Brooke in Nicaragua works with local and national government training them on how to integrate Livestock in Emergencies Guidelines and Standards into their Disaster Risk and Resilience plans. We also work with communities to train them on this same framework and promote it as part of a country comprehensive DRR plan
69
French Water Partnership
Other stakeholders active in areas related to sustainable development
- Translate commitments made under the Paris Agreement into inclusive national and local policies and strategies. Water should feature as a priority in these public policies integrated with other key areas like energy, food security, health, education, solid waste management and sanitation.

- Increase the mitigation ambitions, as all the current nationally stated mitigation ambitions put the planet on a pathway to a global warming of between +3°C and +3.2°C by the end of the 21st century. Yet as the IPCC reminds us in its special report published in October 2018, going from 1.5°C to 2°C would already very seriously worsen risks related to heavy rainfall, extreme events, droughts and rising sea levels. Adaptation has its limits and some losses will be inevitable from 1.5°C, in particular for ecosystems and in the most vulnerable regions (small islands, etc.).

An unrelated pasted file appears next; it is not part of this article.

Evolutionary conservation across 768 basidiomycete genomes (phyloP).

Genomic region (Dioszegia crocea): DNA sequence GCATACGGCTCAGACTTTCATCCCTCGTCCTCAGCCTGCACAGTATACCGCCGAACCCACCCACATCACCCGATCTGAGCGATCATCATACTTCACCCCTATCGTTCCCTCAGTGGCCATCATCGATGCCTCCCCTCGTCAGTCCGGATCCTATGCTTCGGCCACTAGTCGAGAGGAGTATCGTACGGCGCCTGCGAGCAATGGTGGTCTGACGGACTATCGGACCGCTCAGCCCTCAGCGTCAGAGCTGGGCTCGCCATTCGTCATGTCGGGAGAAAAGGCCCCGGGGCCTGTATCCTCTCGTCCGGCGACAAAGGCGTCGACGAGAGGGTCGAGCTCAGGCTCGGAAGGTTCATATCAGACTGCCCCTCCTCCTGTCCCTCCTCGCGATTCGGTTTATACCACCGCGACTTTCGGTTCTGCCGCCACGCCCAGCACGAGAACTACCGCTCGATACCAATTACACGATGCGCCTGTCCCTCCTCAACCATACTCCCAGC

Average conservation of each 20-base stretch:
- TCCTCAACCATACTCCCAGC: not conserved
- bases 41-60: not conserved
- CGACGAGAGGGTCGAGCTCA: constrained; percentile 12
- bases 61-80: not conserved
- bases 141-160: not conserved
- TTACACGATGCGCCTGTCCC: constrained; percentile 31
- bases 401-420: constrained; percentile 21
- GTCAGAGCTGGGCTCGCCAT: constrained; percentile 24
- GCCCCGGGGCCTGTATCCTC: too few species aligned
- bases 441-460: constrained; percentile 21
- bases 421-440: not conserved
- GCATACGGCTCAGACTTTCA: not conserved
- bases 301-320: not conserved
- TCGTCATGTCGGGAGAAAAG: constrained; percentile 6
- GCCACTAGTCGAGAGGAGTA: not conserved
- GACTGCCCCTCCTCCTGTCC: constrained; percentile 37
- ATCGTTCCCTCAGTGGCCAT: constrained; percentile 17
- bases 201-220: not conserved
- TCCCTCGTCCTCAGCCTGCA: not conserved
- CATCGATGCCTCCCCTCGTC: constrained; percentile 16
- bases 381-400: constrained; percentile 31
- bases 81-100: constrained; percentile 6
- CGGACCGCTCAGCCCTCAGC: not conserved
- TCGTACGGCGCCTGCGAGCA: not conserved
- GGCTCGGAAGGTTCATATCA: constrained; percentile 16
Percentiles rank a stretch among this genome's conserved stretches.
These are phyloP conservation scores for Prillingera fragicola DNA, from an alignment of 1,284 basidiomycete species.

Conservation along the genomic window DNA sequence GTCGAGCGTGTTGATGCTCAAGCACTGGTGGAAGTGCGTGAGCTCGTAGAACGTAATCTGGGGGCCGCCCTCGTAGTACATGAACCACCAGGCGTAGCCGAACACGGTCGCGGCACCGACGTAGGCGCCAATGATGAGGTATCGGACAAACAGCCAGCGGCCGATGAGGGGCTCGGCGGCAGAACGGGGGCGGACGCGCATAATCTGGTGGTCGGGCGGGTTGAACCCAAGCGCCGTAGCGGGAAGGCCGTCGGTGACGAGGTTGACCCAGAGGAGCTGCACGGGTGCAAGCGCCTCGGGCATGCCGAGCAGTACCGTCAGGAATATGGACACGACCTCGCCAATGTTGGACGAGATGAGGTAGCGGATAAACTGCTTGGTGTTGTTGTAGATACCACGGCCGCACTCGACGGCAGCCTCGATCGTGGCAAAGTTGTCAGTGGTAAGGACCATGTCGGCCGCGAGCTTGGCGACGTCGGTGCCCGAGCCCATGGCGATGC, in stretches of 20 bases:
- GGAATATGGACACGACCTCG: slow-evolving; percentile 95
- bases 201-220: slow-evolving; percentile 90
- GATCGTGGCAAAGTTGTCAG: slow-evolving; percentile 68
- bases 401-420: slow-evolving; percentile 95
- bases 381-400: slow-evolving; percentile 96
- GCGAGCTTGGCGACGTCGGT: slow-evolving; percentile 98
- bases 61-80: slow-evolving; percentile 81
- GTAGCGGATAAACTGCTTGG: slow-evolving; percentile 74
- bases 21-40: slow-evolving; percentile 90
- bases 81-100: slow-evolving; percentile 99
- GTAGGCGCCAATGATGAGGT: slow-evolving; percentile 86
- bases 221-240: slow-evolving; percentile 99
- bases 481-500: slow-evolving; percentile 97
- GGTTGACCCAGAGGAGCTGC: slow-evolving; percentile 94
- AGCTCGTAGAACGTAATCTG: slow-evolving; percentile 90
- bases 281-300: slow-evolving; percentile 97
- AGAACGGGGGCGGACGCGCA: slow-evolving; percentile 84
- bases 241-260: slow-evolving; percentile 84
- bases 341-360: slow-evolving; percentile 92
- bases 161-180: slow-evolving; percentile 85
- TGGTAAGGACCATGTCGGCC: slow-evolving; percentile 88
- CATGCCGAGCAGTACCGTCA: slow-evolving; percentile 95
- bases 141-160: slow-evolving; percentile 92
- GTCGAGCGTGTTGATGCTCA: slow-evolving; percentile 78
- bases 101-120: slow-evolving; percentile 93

- Strengthen the resilience of territories and populations to the impacts of climate change (extreme events etc.), especially by:
o Ensuring the necessary funding for adaptation to climate change in the water sector, especially for the most vulnerable populations;
o Strengthening the capacities of stakeholders at all levels, improve the governance of water, sanitation and waste management and knowledge of available resources.
- Knowledge gap: we need to improve our knowledge of the climate and its consequences on water management, in particular at local level. This means getting hold of maximum information to act appropriately on the basis of measured data, projected data and water information systems. New data-acquisition tools, such as satellite measurements, should be developed at the same time as improving on-site data-acquisition systems. In addition, the value of local knowledge and traditional know-how should be taken into account when drawing up and implementing policies at all levels.

- Financing gap
Developing countries will need to respect their financial commitments of 100 billion USD per year by 2020, as reiterated at COP21. Water should be a major priority of funding for adaptation, with a focus on Least Developed Countries (LDCs) through grant instruments. This funding should also take into account needs in terms of building stakeholder capacities, improving knowledge, and monitoring and evaluating water management policies. To this end, appropriate funding tools, should be sought for the various project contractors, in particular for the most disadvantaged countries, regions and communities. These funds should be additional to development aid.